Timed fries



One surefire way to test a french fry's resilience is to see if it lasts the car ride home. We ordered fries from four places around the city, but didn't eat them until we got back. Here's how they fared.

Drifter's Raw Bar and Grill

1024 S. Charles St. 410-727-1355

Hours --11:30 a.m. to 2 a.m. daily

Drifter's seasons its regular fries, $2.10, with a little salt and garlic. This order was the largest and the cheapest of the four sampled. About an hour later, the fries still hadn't stuck to each other much or become too tough.

Petit Louis Bistro

4800 Roland Ave. -- 410-366-9393

Hours --5 p.m. to 10 p.m. Monday; 11:30 a.m. to 2 p.m. and 5 p.m. to 10 p.m. Tuesday to Thursday; 11:30 a.m. to 2 p.m. and 5 p.m. to 11 p.m. Friday; 5 p.m. to 11 p.m. Saturday; 5 p.m. to 9 p.m. Sunday

An order of pommes frites, $4.20, sounds a lot fancier than what it is: Thin salted fries, most still with peels on one side. But these fries held up longer than the rest -- still good after1 1/2 hours.

Lager's Pub

2522 Fait Ave. -- 410-342-3100

Hours --11 a.m. to 1:30 a.m. daily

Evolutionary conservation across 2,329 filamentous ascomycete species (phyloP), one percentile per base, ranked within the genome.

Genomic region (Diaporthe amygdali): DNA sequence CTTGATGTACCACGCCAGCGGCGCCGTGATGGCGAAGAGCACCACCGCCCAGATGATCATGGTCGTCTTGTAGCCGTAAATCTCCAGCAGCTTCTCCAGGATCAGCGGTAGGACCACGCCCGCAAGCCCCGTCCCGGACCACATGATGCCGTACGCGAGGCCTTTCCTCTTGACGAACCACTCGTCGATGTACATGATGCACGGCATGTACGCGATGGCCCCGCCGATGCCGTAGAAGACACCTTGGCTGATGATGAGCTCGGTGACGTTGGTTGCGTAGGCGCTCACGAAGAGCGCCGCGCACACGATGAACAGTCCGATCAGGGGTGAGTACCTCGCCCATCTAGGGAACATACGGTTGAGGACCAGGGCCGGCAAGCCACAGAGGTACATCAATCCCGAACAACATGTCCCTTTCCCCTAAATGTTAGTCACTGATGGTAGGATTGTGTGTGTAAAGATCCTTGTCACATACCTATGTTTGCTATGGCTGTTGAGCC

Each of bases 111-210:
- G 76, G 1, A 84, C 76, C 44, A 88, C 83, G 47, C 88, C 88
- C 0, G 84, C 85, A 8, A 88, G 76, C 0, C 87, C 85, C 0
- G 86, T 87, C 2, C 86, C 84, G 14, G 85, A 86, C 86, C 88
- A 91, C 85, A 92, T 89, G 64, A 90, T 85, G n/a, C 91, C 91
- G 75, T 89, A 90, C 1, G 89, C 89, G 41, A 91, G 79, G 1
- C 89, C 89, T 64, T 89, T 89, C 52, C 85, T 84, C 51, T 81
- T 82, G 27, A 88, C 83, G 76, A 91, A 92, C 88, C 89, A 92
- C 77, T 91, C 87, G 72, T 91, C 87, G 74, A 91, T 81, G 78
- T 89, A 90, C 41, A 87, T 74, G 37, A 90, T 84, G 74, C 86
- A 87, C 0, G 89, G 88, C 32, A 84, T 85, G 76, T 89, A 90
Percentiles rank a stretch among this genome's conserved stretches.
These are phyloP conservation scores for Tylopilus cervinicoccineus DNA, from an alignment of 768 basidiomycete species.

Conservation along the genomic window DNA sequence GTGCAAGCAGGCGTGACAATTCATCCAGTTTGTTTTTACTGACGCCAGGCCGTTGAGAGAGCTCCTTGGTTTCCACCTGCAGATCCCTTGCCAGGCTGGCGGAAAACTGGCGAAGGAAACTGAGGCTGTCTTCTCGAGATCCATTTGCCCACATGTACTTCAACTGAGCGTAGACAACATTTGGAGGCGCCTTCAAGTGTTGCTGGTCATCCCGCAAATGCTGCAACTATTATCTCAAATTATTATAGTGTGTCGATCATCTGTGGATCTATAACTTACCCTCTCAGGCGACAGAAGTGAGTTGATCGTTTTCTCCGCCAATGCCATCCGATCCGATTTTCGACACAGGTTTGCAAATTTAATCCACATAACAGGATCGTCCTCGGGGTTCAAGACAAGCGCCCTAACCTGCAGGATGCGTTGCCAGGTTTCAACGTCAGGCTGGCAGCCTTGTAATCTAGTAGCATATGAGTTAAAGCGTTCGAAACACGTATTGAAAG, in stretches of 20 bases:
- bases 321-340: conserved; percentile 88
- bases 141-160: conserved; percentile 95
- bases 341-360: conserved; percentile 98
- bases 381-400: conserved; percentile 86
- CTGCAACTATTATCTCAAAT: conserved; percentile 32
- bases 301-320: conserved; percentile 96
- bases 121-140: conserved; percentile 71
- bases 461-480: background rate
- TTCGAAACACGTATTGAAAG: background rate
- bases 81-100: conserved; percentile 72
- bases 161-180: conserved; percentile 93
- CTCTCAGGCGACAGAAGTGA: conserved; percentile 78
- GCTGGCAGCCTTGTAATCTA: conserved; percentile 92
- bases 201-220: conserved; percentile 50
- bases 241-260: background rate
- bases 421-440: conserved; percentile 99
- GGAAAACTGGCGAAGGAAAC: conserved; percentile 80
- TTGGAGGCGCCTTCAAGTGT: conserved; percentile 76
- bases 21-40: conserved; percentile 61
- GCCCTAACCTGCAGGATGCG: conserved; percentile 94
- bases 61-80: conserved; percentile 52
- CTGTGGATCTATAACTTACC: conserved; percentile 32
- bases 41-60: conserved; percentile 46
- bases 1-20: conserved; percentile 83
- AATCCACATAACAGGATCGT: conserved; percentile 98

If you order Lager's beer-battered fries, $3.10, you don't have much time. At first, the fries are just right: crunchy on the outside and soft on the inside. But after about 20 minutes, they start clumping together and the mushiness sets in.

Brewer's Art

1106 N. Charles St. -- 410-547-6925

Hours --4 p.m. to 2 a.m. Monday to Saturday; 5 p.m. to 2 a.m. Sunday

The fries at Brewer's Art, $4.20, were short and thin but packed with flavor. The restaurant adds garlic and rosemary, making for an unconven- tional and appetizing taste and aroma. It took about 45 minutes for these fries to lose their appeal.

Know of a good carryout place? Let us hear about it. Write to sam.sessa@baltsun.com.

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